The Best Places to Find an Open Area Free of Woods and Buildings
Tips for Locating, Inspecting, and Collecting Areas without Woods and Buildings
Wood pallets are commonly utilized in various DIY woodworking projects, including potting benches, patio furniture, porch swings, beds, and compost bins. The best part is that these pallets are typically available for free, offering numerous opportunities and free pallet plans to create unique items.
While the prospect of these projects might excite you, you might find yourself pondering, “Where can I find open areas free of woods and buildings near me?” Locating such areas can be challenging, but many businesses and individuals dispose of them as they have no use for them. It is likely that you can find a local store willing to provide them.
Here are some tips and important points to remember when searching for open areas without woods and buildings. Many of these tips can also be applied when seeking free lumber.
What Do Companies Do With Used Pallets?
Large businesses often receive substantial shipments on wooden pallets as they order numerous supplies. While this may seem like an excellent opportunity to acquire dozens or more pallets for your woodworking projects, it is unlikely to work.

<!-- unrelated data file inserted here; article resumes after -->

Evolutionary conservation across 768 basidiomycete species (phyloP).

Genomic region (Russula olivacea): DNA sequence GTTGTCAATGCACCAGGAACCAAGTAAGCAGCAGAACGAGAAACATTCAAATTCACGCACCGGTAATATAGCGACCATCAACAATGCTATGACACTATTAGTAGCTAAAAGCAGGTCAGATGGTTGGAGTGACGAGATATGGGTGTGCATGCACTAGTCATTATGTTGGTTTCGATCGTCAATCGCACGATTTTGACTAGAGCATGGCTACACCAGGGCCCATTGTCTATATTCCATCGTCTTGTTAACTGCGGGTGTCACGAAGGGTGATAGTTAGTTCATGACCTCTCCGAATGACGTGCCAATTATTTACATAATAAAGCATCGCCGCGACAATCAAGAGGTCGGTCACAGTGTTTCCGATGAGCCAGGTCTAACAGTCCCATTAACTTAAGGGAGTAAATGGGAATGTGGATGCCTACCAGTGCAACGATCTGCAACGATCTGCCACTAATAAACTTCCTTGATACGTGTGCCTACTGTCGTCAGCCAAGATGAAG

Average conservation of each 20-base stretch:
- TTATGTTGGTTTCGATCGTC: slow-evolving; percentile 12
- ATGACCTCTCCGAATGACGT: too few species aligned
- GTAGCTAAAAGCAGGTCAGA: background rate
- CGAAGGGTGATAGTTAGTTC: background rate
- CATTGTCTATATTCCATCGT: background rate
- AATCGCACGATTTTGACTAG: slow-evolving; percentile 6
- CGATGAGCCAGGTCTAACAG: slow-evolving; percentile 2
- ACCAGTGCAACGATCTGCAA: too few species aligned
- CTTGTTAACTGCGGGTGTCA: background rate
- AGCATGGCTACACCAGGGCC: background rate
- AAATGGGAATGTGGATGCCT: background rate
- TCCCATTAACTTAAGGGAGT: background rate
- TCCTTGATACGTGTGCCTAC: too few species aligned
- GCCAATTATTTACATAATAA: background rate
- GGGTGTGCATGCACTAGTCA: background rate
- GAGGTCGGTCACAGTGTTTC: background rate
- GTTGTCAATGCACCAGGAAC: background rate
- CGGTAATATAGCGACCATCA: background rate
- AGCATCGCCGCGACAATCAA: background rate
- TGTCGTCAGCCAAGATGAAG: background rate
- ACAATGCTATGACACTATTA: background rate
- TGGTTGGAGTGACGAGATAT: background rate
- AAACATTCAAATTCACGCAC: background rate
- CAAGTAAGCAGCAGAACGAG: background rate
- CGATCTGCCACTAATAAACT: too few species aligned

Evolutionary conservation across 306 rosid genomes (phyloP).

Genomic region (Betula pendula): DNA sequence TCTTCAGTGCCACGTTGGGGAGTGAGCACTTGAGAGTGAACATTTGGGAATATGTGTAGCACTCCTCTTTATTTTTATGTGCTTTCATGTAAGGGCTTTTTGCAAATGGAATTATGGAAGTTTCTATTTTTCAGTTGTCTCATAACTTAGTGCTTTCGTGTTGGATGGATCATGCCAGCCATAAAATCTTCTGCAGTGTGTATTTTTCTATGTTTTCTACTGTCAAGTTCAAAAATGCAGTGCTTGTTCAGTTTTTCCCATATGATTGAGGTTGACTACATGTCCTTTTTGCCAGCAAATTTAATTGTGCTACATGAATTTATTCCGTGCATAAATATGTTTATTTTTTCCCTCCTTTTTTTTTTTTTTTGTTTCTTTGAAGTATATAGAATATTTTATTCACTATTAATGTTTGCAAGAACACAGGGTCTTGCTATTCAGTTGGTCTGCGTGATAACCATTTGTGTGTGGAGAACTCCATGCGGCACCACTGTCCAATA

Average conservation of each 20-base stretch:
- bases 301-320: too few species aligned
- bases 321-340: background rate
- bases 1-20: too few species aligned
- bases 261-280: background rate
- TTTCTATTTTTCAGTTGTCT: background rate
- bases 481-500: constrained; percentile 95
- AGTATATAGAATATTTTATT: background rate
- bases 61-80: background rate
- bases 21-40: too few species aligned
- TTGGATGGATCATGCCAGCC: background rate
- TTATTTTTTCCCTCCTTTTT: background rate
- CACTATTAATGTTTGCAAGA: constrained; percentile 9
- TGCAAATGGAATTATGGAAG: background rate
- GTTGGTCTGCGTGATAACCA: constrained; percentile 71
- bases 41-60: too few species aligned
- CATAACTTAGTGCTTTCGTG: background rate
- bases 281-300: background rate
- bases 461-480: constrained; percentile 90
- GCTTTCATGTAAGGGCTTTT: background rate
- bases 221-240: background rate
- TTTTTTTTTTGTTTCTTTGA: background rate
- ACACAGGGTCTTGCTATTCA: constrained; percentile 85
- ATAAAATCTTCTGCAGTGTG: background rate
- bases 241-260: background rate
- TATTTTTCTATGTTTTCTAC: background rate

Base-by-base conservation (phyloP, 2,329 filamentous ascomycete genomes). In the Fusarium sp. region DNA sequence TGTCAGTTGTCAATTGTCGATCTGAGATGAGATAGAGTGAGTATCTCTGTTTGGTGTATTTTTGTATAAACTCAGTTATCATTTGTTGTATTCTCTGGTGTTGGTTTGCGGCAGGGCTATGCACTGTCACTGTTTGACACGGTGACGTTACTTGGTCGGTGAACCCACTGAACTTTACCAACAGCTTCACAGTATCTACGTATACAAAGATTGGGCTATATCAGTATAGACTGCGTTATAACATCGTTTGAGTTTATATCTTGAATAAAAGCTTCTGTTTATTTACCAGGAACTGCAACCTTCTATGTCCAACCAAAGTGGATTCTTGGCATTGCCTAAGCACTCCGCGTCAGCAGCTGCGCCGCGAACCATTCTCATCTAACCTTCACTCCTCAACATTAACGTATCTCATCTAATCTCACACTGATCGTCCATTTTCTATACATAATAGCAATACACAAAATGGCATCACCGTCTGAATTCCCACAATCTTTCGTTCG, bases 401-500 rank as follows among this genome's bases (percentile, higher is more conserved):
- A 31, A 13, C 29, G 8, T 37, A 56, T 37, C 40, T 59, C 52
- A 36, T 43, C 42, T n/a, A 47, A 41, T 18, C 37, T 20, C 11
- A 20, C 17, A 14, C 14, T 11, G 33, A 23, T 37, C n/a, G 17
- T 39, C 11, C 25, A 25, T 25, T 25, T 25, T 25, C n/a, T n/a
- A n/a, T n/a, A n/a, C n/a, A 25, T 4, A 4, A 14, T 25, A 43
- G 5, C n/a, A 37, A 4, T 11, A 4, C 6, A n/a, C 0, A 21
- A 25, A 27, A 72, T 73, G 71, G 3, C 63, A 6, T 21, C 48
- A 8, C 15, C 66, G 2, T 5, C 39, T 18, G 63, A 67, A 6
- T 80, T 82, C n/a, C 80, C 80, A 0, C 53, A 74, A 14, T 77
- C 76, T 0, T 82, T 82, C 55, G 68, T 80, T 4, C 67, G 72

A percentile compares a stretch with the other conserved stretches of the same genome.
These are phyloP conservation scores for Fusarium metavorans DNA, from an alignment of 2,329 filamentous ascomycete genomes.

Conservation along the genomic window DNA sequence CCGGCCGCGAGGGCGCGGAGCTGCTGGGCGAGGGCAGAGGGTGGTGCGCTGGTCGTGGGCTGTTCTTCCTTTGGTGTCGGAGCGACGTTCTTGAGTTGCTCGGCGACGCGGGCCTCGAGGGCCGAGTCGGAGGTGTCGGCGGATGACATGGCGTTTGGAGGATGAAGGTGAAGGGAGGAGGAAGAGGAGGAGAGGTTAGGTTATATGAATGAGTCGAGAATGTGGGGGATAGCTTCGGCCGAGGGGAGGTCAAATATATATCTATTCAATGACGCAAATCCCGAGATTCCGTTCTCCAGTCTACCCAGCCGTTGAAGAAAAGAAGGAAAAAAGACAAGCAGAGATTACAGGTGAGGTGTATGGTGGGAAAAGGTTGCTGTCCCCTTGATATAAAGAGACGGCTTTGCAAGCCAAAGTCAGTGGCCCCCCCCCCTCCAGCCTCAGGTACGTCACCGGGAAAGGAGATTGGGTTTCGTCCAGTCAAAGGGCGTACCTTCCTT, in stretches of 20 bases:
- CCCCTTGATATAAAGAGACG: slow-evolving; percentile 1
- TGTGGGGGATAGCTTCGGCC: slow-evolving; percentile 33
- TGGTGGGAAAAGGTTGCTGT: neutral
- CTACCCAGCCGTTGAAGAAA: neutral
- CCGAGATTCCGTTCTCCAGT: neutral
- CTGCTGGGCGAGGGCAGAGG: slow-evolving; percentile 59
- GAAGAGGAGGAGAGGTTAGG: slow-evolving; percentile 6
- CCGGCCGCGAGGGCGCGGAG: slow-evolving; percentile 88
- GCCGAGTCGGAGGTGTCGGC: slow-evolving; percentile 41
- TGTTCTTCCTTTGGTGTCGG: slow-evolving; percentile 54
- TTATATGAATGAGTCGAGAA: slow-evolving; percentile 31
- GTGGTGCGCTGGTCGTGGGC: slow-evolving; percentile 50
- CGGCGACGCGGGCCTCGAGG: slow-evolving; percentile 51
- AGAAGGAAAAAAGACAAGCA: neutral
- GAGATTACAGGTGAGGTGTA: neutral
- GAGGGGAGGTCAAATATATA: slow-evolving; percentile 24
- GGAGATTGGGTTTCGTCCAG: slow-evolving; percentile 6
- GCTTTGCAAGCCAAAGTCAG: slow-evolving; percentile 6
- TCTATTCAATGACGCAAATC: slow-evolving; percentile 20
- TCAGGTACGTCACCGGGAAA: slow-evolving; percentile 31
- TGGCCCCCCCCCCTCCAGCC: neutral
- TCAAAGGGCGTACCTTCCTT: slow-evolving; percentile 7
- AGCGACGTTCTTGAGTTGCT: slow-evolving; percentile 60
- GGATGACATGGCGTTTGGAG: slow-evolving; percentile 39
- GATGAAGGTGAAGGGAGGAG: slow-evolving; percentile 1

Bigger companies like Home Depot, Lowe’s, and Walmart usually return, recycle, or reuse the pallets through internal logistics teams or with the assistance of third-party companies. It is worth asking the store manager, but don’t get your hopes up when it comes to these major businesses.
The alternative is to seek out smaller businesses. Many of these establishments discard their pallets either due to budget constraints preventing them from hiring a hauling company or because they lack the time or resources to do it themselves. In some cases, they may place the pallets next to the dumpsters for the trash services to collect them.